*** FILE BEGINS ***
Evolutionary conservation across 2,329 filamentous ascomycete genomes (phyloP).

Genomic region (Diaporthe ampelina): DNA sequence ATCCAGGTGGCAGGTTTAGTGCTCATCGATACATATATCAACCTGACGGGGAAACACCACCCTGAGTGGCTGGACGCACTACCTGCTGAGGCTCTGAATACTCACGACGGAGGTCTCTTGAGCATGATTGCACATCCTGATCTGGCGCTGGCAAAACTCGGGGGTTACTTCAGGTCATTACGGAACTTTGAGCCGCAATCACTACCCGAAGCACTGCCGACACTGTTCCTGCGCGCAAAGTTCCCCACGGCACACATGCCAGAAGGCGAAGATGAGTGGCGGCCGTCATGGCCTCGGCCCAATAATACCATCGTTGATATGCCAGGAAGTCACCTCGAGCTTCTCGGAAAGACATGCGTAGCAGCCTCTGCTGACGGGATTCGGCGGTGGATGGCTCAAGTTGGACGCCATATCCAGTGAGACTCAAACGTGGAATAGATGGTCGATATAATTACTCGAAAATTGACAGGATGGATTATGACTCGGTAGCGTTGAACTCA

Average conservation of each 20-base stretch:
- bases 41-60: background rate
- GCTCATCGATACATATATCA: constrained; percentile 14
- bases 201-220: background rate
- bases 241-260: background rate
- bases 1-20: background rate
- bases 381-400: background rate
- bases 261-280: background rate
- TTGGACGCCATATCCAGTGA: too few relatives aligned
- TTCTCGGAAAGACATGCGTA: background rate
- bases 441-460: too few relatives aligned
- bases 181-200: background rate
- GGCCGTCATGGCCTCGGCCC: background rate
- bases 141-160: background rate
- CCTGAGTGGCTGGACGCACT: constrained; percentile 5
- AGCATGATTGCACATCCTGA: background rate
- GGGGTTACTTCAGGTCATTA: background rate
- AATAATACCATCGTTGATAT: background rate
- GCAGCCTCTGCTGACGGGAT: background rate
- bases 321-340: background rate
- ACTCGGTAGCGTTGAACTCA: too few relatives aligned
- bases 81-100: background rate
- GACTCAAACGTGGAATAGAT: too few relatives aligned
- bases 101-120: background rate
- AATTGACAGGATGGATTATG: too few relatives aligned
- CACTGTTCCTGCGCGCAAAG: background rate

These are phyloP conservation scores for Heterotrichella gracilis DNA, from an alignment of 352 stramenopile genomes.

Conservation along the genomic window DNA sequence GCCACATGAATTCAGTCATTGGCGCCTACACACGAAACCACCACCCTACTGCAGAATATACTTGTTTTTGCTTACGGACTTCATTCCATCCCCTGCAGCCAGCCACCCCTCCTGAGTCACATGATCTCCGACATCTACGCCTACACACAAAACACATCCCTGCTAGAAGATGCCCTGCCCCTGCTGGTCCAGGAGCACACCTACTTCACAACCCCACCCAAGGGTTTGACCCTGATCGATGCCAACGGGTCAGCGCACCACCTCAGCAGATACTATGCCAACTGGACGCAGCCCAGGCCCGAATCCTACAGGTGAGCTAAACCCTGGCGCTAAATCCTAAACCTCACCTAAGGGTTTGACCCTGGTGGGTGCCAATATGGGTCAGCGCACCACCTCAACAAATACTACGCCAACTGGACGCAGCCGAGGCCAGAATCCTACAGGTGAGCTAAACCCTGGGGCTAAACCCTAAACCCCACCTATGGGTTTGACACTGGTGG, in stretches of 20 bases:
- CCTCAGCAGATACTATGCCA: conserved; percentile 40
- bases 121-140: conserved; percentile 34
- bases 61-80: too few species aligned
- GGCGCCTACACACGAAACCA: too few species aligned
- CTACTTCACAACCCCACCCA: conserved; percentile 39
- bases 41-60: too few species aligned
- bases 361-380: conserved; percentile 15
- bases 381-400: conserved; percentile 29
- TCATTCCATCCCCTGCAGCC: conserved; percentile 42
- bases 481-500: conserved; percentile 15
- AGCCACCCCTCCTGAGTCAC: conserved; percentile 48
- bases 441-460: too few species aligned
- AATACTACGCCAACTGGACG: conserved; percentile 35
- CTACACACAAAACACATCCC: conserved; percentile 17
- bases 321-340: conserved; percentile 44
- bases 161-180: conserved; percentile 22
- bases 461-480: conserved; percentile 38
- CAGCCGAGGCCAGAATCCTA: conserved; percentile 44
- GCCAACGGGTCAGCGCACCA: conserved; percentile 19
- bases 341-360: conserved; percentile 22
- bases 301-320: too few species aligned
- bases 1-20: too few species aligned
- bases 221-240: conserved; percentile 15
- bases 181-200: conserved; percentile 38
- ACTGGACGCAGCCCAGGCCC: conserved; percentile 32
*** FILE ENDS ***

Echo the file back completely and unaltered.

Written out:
Evolutionary conservation across 2,329 filamentous ascomycete genomes (phyloP).

Genomic region (Diaporthe ampelina): DNA sequence ATCCAGGTGGCAGGTTTAGTGCTCATCGATACATATATCAACCTGACGGGGAAACACCACCCTGAGTGGCTGGACGCACTACCTGCTGAGGCTCTGAATACTCACGACGGAGGTCTCTTGAGCATGATTGCACATCCTGATCTGGCGCTGGCAAAACTCGGGGGTTACTTCAGGTCATTACGGAACTTTGAGCCGCAATCACTACCCGAAGCACTGCCGACACTGTTCCTGCGCGCAAAGTTCCCCACGGCACACATGCCAGAAGGCGAAGATGAGTGGCGGCCGTCATGGCCTCGGCCCAATAATACCATCGTTGATATGCCAGGAAGTCACCTCGAGCTTCTCGGAAAGACATGCGTAGCAGCCTCTGCTGACGGGATTCGGCGGTGGATGGCTCAAGTTGGACGCCATATCCAGTGAGACTCAAACGTGGAATAGATGGTCGATATAATTACTCGAAAATTGACAGGATGGATTATGACTCGGTAGCGTTGAACTCA

Average conservation of each 20-base stretch:
- bases 41-60: background rate
- GCTCATCGATACATATATCA: constrained; percentile 14
- bases 201-220: background rate
- bases 241-260: background rate
- bases 1-20: background rate
- bases 381-400: background rate
- bases 261-280: background rate
- TTGGACGCCATATCCAGTGA: too few relatives aligned
- TTCTCGGAAAGACATGCGTA: background rate
- bases 441-460: too few relatives aligned
- bases 181-200: background rate
- GGCCGTCATGGCCTCGGCCC: background rate
- bases 141-160: background rate
- CCTGAGTGGCTGGACGCACT: constrained; percentile 5
- AGCATGATTGCACATCCTGA: background rate
- GGGGTTACTTCAGGTCATTA: background rate
- AATAATACCATCGTTGATAT: background rate
- GCAGCCTCTGCTGACGGGAT: background rate
- bases 321-340: background rate
- ACTCGGTAGCGTTGAACTCA: too few relatives aligned
- bases 81-100: background rate
- GACTCAAACGTGGAATAGAT: too few relatives aligned
- bases 101-120: background rate
- AATTGACAGGATGGATTATG: too few relatives aligned
- CACTGTTCCTGCGCGCAAAG: background rate

These are phyloP conservation scores for Heterotrichella gracilis DNA, from an alignment of 352 stramenopile genomes.

Conservation along the genomic window DNA sequence GCCACATGAATTCAGTCATTGGCGCCTACACACGAAACCACCACCCTACTGCAGAATATACTTGTTTTTGCTTACGGACTTCATTCCATCCCCTGCAGCCAGCCACCCCTCCTGAGTCACATGATCTCCGACATCTACGCCTACACACAAAACACATCCCTGCTAGAAGATGCCCTGCCCCTGCTGGTCCAGGAGCACACCTACTTCACAACCCCACCCAAGGGTTTGACCCTGATCGATGCCAACGGGTCAGCGCACCACCTCAGCAGATACTATGCCAACTGGACGCAGCCCAGGCCCGAATCCTACAGGTGAGCTAAACCCTGGCGCTAAATCCTAAACCTCACCTAAGGGTTTGACCCTGGTGGGTGCCAATATGGGTCAGCGCACCACCTCAACAAATACTACGCCAACTGGACGCAGCCGAGGCCAGAATCCTACAGGTGAGCTAAACCCTGGGGCTAAACCCTAAACCCCACCTATGGGTTTGACACTGGTGG, in stretches of 20 bases:
- CCTCAGCAGATACTATGCCA: conserved; percentile 40
- bases 121-140: conserved; percentile 34
- bases 61-80: too few species aligned
- GGCGCCTACACACGAAACCA: too few species aligned
- CTACTTCACAACCCCACCCA: conserved; percentile 39
- bases 41-60: too few species aligned
- bases 361-380: conserved; percentile 15
- bases 381-400: conserved; percentile 29
- TCATTCCATCCCCTGCAGCC: conserved; percentile 42
- bases 481-500: conserved; percentile 15
- AGCCACCCCTCCTGAGTCAC: conserved; percentile 48
- bases 441-460: too few species aligned
- AATACTACGCCAACTGGACG: conserved; percentile 35
- CTACACACAAAACACATCCC: conserved; percentile 17
- bases 321-340: conserved; percentile 44
- bases 161-180: conserved; percentile 22
- bases 461-480: conserved; percentile 38
- CAGCCGAGGCCAGAATCCTA: conserved; percentile 44
- GCCAACGGGTCAGCGCACCA: conserved; percentile 19
- bases 341-360: conserved; percentile 22
- bases 301-320: too few species aligned
- bases 1-20: too few species aligned
- bases 221-240: conserved; percentile 15
- bases 181-200: conserved; percentile 38
- ACTGGACGCAGCCCAGGCCC: conserved; percentile 32